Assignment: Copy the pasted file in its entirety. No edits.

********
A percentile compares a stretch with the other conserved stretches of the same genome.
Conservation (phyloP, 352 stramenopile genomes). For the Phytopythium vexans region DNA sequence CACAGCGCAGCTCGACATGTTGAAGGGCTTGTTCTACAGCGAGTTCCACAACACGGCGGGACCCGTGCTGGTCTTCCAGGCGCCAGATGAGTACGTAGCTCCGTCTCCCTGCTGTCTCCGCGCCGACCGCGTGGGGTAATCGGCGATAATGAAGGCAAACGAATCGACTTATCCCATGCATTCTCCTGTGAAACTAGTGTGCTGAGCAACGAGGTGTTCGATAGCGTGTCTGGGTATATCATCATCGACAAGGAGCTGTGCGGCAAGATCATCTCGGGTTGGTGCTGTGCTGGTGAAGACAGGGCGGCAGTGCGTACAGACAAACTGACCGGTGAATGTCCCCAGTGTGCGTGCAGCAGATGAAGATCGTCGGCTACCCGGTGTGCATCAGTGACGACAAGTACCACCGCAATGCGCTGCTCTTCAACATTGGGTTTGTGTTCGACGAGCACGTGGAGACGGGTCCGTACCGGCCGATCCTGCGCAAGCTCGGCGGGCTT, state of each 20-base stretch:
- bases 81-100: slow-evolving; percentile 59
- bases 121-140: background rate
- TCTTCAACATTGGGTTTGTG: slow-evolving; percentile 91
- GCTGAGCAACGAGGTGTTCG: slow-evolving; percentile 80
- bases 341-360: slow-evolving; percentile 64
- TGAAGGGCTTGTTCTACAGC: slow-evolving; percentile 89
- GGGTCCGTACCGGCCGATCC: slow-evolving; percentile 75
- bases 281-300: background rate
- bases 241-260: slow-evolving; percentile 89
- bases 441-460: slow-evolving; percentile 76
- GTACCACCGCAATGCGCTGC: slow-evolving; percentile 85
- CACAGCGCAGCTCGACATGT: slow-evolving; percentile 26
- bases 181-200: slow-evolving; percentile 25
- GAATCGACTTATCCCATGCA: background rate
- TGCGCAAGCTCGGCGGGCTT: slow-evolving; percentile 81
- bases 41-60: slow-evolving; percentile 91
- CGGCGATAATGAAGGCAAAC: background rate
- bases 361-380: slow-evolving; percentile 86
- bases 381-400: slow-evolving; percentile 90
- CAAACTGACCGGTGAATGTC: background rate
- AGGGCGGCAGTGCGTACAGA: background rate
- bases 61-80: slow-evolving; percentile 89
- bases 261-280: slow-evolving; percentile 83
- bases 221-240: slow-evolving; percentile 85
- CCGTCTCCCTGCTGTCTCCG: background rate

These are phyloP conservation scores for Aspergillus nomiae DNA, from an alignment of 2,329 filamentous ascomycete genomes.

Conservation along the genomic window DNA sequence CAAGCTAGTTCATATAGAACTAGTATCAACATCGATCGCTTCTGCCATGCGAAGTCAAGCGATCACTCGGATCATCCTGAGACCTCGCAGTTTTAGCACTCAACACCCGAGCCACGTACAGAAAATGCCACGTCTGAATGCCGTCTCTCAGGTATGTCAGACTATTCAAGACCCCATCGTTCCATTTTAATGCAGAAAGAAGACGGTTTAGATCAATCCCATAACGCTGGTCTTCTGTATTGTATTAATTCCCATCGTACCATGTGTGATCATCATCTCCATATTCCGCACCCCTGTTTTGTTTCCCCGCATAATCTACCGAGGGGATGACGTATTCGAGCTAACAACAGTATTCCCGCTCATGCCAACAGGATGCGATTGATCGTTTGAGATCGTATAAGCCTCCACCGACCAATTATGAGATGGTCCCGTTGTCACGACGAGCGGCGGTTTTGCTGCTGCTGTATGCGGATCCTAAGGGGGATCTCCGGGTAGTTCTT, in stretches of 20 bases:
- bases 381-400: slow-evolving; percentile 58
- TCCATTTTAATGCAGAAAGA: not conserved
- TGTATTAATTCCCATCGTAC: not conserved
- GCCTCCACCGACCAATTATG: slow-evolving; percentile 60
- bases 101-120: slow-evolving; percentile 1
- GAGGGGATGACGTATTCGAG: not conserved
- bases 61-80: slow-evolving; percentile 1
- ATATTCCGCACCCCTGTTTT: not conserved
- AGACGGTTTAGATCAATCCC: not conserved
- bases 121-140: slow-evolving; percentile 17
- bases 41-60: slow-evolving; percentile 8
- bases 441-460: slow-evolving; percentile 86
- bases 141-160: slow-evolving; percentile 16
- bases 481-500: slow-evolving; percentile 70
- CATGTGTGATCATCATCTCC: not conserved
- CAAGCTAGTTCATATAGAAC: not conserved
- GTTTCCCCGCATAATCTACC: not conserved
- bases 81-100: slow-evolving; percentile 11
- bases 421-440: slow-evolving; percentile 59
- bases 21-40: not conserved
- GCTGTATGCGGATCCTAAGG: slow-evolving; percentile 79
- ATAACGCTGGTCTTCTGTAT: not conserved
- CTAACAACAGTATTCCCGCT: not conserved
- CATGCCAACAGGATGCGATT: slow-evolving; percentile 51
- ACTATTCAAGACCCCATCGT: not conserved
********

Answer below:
A percentile compares a stretch with the other conserved stretches of the same genome.
Conservation (phyloP, 352 stramenopile genomes). For the Phytopythium vexans region DNA sequence CACAGCGCAGCTCGACATGTTGAAGGGCTTGTTCTACAGCGAGTTCCACAACACGGCGGGACCCGTGCTGGTCTTCCAGGCGCCAGATGAGTACGTAGCTCCGTCTCCCTGCTGTCTCCGCGCCGACCGCGTGGGGTAATCGGCGATAATGAAGGCAAACGAATCGACTTATCCCATGCATTCTCCTGTGAAACTAGTGTGCTGAGCAACGAGGTGTTCGATAGCGTGTCTGGGTATATCATCATCGACAAGGAGCTGTGCGGCAAGATCATCTCGGGTTGGTGCTGTGCTGGTGAAGACAGGGCGGCAGTGCGTACAGACAAACTGACCGGTGAATGTCCCCAGTGTGCGTGCAGCAGATGAAGATCGTCGGCTACCCGGTGTGCATCAGTGACGACAAGTACCACCGCAATGCGCTGCTCTTCAACATTGGGTTTGTGTTCGACGAGCACGTGGAGACGGGTCCGTACCGGCCGATCCTGCGCAAGCTCGGCGGGCTT, state of each 20-base stretch:
- bases 81-100: slow-evolving; percentile 59
- bases 121-140: background rate
- TCTTCAACATTGGGTTTGTG: slow-evolving; percentile 91
- GCTGAGCAACGAGGTGTTCG: slow-evolving; percentile 80
- bases 341-360: slow-evolving; percentile 64
- TGAAGGGCTTGTTCTACAGC: slow-evolving; percentile 89
- GGGTCCGTACCGGCCGATCC: slow-evolving; percentile 75
- bases 281-300: background rate
- bases 241-260: slow-evolving; percentile 89
- bases 441-460: slow-evolving; percentile 76
- GTACCACCGCAATGCGCTGC: slow-evolving; percentile 85
- CACAGCGCAGCTCGACATGT: slow-evolving; percentile 26
- bases 181-200: slow-evolving; percentile 25
- GAATCGACTTATCCCATGCA: background rate
- TGCGCAAGCTCGGCGGGCTT: slow-evolving; percentile 81
- bases 41-60: slow-evolving; percentile 91
- CGGCGATAATGAAGGCAAAC: background rate
- bases 361-380: slow-evolving; percentile 86
- bases 381-400: slow-evolving; percentile 90
- CAAACTGACCGGTGAATGTC: background rate
- AGGGCGGCAGTGCGTACAGA: background rate
- bases 61-80: slow-evolving; percentile 89
- bases 261-280: slow-evolving; percentile 83
- bases 221-240: slow-evolving; percentile 85
- CCGTCTCCCTGCTGTCTCCG: background rate

These are phyloP conservation scores for Aspergillus nomiae DNA, from an alignment of 2,329 filamentous ascomycete genomes.

Conservation along the genomic window DNA sequence CAAGCTAGTTCATATAGAACTAGTATCAACATCGATCGCTTCTGCCATGCGAAGTCAAGCGATCACTCGGATCATCCTGAGACCTCGCAGTTTTAGCACTCAACACCCGAGCCACGTACAGAAAATGCCACGTCTGAATGCCGTCTCTCAGGTATGTCAGACTATTCAAGACCCCATCGTTCCATTTTAATGCAGAAAGAAGACGGTTTAGATCAATCCCATAACGCTGGTCTTCTGTATTGTATTAATTCCCATCGTACCATGTGTGATCATCATCTCCATATTCCGCACCCCTGTTTTGTTTCCCCGCATAATCTACCGAGGGGATGACGTATTCGAGCTAACAACAGTATTCCCGCTCATGCCAACAGGATGCGATTGATCGTTTGAGATCGTATAAGCCTCCACCGACCAATTATGAGATGGTCCCGTTGTCACGACGAGCGGCGGTTTTGCTGCTGCTGTATGCGGATCCTAAGGGGGATCTCCGGGTAGTTCTT, in stretches of 20 bases:
- bases 381-400: slow-evolving; percentile 58
- TCCATTTTAATGCAGAAAGA: not conserved
- TGTATTAATTCCCATCGTAC: not conserved
- GCCTCCACCGACCAATTATG: slow-evolving; percentile 60
- bases 101-120: slow-evolving; percentile 1
- GAGGGGATGACGTATTCGAG: not conserved
- bases 61-80: slow-evolving; percentile 1
- ATATTCCGCACCCCTGTTTT: not conserved
- AGACGGTTTAGATCAATCCC: not conserved
- bases 121-140: slow-evolving; percentile 17
- bases 41-60: slow-evolving; percentile 8
- bases 441-460: slow-evolving; percentile 86
- bases 141-160: slow-evolving; percentile 16
- bases 481-500: slow-evolving; percentile 70
- CATGTGTGATCATCATCTCC: not conserved
- CAAGCTAGTTCATATAGAAC: not conserved
- GTTTCCCCGCATAATCTACC: not conserved
- bases 81-100: slow-evolving; percentile 11
- bases 421-440: slow-evolving; percentile 59
- bases 21-40: not conserved
- GCTGTATGCGGATCCTAAGG: slow-evolving; percentile 79
- ATAACGCTGGTCTTCTGTAT: not conserved
- CTAACAACAGTATTCCCGCT: not conserved
- CATGCCAACAGGATGCGATT: slow-evolving; percentile 51
- ACTATTCAAGACCCCATCGT: not conserved